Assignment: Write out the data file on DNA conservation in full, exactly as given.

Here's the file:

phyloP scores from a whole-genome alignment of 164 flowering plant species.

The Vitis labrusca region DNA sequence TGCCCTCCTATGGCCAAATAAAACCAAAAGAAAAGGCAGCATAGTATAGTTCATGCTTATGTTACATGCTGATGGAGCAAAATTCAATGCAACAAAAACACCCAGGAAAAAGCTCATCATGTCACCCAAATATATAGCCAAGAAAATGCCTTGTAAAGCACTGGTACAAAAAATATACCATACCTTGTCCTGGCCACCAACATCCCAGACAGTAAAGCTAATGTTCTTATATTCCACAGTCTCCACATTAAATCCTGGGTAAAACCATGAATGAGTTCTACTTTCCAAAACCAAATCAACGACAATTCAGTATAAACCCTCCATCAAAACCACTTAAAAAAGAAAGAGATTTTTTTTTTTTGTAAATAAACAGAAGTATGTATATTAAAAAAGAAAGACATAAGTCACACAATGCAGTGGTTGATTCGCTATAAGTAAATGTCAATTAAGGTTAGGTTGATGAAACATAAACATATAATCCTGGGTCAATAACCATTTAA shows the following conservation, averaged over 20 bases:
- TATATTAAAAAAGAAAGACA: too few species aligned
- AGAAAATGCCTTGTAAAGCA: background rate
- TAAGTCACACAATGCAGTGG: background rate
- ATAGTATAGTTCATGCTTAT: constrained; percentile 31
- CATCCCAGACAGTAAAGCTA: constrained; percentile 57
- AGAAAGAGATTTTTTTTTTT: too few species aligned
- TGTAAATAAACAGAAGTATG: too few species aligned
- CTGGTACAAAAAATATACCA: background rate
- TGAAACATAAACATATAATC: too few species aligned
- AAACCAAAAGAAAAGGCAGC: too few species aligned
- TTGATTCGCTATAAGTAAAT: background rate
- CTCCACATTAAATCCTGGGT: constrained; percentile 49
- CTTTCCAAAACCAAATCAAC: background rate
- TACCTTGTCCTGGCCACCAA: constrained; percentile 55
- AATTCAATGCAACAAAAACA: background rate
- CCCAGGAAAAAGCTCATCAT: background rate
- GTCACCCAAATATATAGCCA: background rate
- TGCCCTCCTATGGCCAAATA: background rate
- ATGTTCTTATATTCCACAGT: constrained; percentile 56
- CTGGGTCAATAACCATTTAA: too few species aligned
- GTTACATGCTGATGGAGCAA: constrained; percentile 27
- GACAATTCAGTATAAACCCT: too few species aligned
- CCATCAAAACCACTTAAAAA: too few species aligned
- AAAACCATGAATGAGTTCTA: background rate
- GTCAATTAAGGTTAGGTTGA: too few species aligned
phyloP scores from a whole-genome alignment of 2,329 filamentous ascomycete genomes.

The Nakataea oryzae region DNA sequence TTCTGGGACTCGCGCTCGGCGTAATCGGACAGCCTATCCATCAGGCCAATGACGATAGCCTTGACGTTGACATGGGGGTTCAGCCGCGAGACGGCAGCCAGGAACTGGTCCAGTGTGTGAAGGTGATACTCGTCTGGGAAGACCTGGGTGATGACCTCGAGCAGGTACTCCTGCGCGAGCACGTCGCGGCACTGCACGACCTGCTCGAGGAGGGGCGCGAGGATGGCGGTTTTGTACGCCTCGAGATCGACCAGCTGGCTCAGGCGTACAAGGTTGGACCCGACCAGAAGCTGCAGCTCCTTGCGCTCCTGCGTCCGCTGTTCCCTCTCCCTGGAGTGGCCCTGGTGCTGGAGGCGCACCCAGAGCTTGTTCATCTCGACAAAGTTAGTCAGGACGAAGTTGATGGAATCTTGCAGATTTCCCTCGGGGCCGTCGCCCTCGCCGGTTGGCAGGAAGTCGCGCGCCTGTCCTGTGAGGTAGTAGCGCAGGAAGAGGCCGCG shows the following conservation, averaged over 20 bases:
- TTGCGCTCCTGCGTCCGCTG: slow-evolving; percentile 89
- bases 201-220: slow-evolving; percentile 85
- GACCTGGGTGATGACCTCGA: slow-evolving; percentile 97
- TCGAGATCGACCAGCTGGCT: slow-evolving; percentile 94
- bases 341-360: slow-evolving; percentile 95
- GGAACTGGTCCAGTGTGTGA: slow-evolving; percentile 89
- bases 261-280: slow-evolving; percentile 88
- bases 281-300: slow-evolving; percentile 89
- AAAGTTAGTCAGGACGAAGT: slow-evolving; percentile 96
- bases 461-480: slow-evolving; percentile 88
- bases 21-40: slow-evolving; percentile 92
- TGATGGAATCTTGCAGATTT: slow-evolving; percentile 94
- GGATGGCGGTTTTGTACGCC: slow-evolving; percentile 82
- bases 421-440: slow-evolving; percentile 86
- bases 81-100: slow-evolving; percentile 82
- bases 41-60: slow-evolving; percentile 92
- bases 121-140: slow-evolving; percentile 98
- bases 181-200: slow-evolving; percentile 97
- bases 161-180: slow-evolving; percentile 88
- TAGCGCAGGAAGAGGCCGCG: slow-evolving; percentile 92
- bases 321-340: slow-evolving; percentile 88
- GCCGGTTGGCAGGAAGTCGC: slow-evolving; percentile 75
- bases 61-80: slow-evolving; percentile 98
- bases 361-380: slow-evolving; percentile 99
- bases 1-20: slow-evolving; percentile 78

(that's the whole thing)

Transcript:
phyloP scores from a whole-genome alignment of 164 flowering plant species.

The Vitis labrusca region DNA sequence TGCCCTCCTATGGCCAAATAAAACCAAAAGAAAAGGCAGCATAGTATAGTTCATGCTTATGTTACATGCTGATGGAGCAAAATTCAATGCAACAAAAACACCCAGGAAAAAGCTCATCATGTCACCCAAATATATAGCCAAGAAAATGCCTTGTAAAGCACTGGTACAAAAAATATACCATACCTTGTCCTGGCCACCAACATCCCAGACAGTAAAGCTAATGTTCTTATATTCCACAGTCTCCACATTAAATCCTGGGTAAAACCATGAATGAGTTCTACTTTCCAAAACCAAATCAACGACAATTCAGTATAAACCCTCCATCAAAACCACTTAAAAAAGAAAGAGATTTTTTTTTTTTGTAAATAAACAGAAGTATGTATATTAAAAAAGAAAGACATAAGTCACACAATGCAGTGGTTGATTCGCTATAAGTAAATGTCAATTAAGGTTAGGTTGATGAAACATAAACATATAATCCTGGGTCAATAACCATTTAA shows the following conservation, averaged over 20 bases:
- TATATTAAAAAAGAAAGACA: too few species aligned
- AGAAAATGCCTTGTAAAGCA: background rate
- TAAGTCACACAATGCAGTGG: background rate
- ATAGTATAGTTCATGCTTAT: constrained; percentile 31
- CATCCCAGACAGTAAAGCTA: constrained; percentile 57
- AGAAAGAGATTTTTTTTTTT: too few species aligned
- TGTAAATAAACAGAAGTATG: too few species aligned
- CTGGTACAAAAAATATACCA: background rate
- TGAAACATAAACATATAATC: too few species aligned
- AAACCAAAAGAAAAGGCAGC: too few species aligned
- TTGATTCGCTATAAGTAAAT: background rate
- CTCCACATTAAATCCTGGGT: constrained; percentile 49
- CTTTCCAAAACCAAATCAAC: background rate
- TACCTTGTCCTGGCCACCAA: constrained; percentile 55
- AATTCAATGCAACAAAAACA: background rate
- CCCAGGAAAAAGCTCATCAT: background rate
- GTCACCCAAATATATAGCCA: background rate
- TGCCCTCCTATGGCCAAATA: background rate
- ATGTTCTTATATTCCACAGT: constrained; percentile 56
- CTGGGTCAATAACCATTTAA: too few species aligned
- GTTACATGCTGATGGAGCAA: constrained; percentile 27
- GACAATTCAGTATAAACCCT: too few species aligned
- CCATCAAAACCACTTAAAAA: too few species aligned
- AAAACCATGAATGAGTTCTA: background rate
- GTCAATTAAGGTTAGGTTGA: too few species aligned
phyloP scores from a whole-genome alignment of 2,329 filamentous ascomycete genomes.

The Nakataea oryzae region DNA sequence TTCTGGGACTCGCGCTCGGCGTAATCGGACAGCCTATCCATCAGGCCAATGACGATAGCCTTGACGTTGACATGGGGGTTCAGCCGCGAGACGGCAGCCAGGAACTGGTCCAGTGTGTGAAGGTGATACTCGTCTGGGAAGACCTGGGTGATGACCTCGAGCAGGTACTCCTGCGCGAGCACGTCGCGGCACTGCACGACCTGCTCGAGGAGGGGCGCGAGGATGGCGGTTTTGTACGCCTCGAGATCGACCAGCTGGCTCAGGCGTACAAGGTTGGACCCGACCAGAAGCTGCAGCTCCTTGCGCTCCTGCGTCCGCTGTTCCCTCTCCCTGGAGTGGCCCTGGTGCTGGAGGCGCACCCAGAGCTTGTTCATCTCGACAAAGTTAGTCAGGACGAAGTTGATGGAATCTTGCAGATTTCCCTCGGGGCCGTCGCCCTCGCCGGTTGGCAGGAAGTCGCGCGCCTGTCCTGTGAGGTAGTAGCGCAGGAAGAGGCCGCG shows the following conservation, averaged over 20 bases:
- TTGCGCTCCTGCGTCCGCTG: slow-evolving; percentile 89
- bases 201-220: slow-evolving; percentile 85
- GACCTGGGTGATGACCTCGA: slow-evolving; percentile 97
- TCGAGATCGACCAGCTGGCT: slow-evolving; percentile 94
- bases 341-360: slow-evolving; percentile 95
- GGAACTGGTCCAGTGTGTGA: slow-evolving; percentile 89
- bases 261-280: slow-evolving; percentile 88
- bases 281-300: slow-evolving; percentile 89
- AAAGTTAGTCAGGACGAAGT: slow-evolving; percentile 96
- bases 461-480: slow-evolving; percentile 88
- bases 21-40: slow-evolving; percentile 92
- TGATGGAATCTTGCAGATTT: slow-evolving; percentile 94
- GGATGGCGGTTTTGTACGCC: slow-evolving; percentile 82
- bases 421-440: slow-evolving; percentile 86
- bases 81-100: slow-evolving; percentile 82
- bases 41-60: slow-evolving; percentile 92
- bases 121-140: slow-evolving; percentile 98
- bases 181-200: slow-evolving; percentile 97
- bases 161-180: slow-evolving; percentile 88
- TAGCGCAGGAAGAGGCCGCG: slow-evolving; percentile 92
- bases 321-340: slow-evolving; percentile 88
- GCCGGTTGGCAGGAAGTCGC: slow-evolving; percentile 75
- bases 61-80: slow-evolving; percentile 98
- bases 361-380: slow-evolving; percentile 99
- bases 1-20: slow-evolving; percentile 78